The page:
How To Stay Healthy As You Age Part I

With today’s technology and advances in medicine, people live longer and enjoy a higher quality of life. In this 3 part series, we discuss how to age healthily, and what you can do to prevent disease and pain in the process.

The Facts

The Center for Disease Control and Prevention reports that we are facing a revolution in longevity. By 2030, the number of older Americans will have doubled to an astounding 70 million. With one in five of every American being a senior citizen, the effects of this population on the economic system will be great. Medicare and related services are already in trouble and with this increasing number of older Americans coming forward, it can only get worse.

Staying Healthy – The Key

Almost every health guru will tell you that diet and exercise are the keys to longevity. As we grow older, our dietary needs change, and we need fewer calories than we did when younger and working hard. More important still is the quality of the food we eat. Many older couples, who suffer from empty nest syndrome, tend to eat out, order in and not cook the proper things, instead relying on convenience foods and take outs. Studies show that many older Americans are obese, and eat all of the wrong kinds of foods. Obesity crowds vital organs, such as liver, kidneys and intestines, making the functions of these organs less than they should be.

A common complaint of older Americans is of a digestive nature. Bloating, constipation, heartburn, flatulence and gas are very common. There are many ways to overcome these complaints. Limit consumption of tea and coffee, sweets, fried foods, alcohol, oil, salt, and “junk” foods. It may be helpful to eat “mini-meals” instead of 2 to 3 large meals per day. Doing so helps increase metabolism, and the burning of calories. Often, seniors will avoid vegetable that cause these complaints, and in the process are missing out on a lot of vital nutrition. It is vital that you drink a lot of fluids to aid in the digestive process and to help avoid such common complaints as constipation. A diet rich in fiber through consuming whole grains, certain fruits such as prunes, and lots of fruits and vegetables are the best defense against constipation.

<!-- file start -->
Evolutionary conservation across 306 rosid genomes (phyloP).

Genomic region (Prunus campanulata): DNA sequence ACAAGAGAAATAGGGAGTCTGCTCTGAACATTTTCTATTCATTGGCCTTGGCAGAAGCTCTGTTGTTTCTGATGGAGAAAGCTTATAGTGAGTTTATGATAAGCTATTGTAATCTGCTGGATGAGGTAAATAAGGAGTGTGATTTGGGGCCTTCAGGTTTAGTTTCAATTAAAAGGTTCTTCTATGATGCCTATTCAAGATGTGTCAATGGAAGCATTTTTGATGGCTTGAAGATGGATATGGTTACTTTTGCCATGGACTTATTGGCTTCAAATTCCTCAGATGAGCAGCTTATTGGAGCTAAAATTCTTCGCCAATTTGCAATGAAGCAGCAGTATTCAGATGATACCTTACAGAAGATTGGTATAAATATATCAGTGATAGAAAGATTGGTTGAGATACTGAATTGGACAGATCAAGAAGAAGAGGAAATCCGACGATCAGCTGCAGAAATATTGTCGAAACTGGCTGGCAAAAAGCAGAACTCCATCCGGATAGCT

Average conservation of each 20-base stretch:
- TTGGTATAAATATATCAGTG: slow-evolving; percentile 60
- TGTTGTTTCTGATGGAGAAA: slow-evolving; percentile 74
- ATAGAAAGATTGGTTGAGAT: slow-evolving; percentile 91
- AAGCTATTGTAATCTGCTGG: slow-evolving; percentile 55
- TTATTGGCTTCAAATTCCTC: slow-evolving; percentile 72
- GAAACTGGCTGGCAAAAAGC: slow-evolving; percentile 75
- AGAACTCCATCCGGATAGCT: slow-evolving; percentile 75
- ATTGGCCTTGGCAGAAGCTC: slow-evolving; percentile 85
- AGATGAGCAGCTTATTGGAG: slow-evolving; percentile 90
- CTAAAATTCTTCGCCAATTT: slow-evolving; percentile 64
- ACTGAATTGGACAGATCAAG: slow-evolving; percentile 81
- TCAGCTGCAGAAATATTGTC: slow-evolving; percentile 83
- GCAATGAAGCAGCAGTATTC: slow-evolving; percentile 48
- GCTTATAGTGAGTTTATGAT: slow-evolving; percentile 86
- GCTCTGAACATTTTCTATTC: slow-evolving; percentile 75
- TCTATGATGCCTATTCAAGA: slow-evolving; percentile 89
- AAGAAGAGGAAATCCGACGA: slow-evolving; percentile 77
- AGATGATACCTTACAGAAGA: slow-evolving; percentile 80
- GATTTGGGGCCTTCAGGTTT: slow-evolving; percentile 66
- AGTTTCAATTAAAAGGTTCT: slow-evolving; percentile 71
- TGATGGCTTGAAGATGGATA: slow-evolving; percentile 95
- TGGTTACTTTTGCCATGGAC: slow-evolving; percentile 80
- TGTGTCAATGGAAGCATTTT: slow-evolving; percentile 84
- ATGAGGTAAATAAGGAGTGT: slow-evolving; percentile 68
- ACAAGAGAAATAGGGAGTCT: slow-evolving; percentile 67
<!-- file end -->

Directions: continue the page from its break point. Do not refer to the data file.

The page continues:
Getting The Right Kind Of Exercise

Exercise, in a manner suitable for an older person is vital to longevity. According to Seniors Site, more than 30% of Americans age 55 and older say they walk for exercise. Participating in low impact sports such as water aerobics, swimming, fishing, hiking, hunting camping and other low impact activities are your best bet. Remember that lifestyle changes are to be expected when we age. We naturally slow down, often don’t work as hard, and aren’t chasing kids around the house. Making decisive changes in lifestyle can mean the difference between a healthy old age and a poor quality of life.

Go to next article in series How To Stay Healthy As You Age – Part 2

Alden Smith is an award winning author and regular contributor to He writes on a variety of subjects, and excels in research.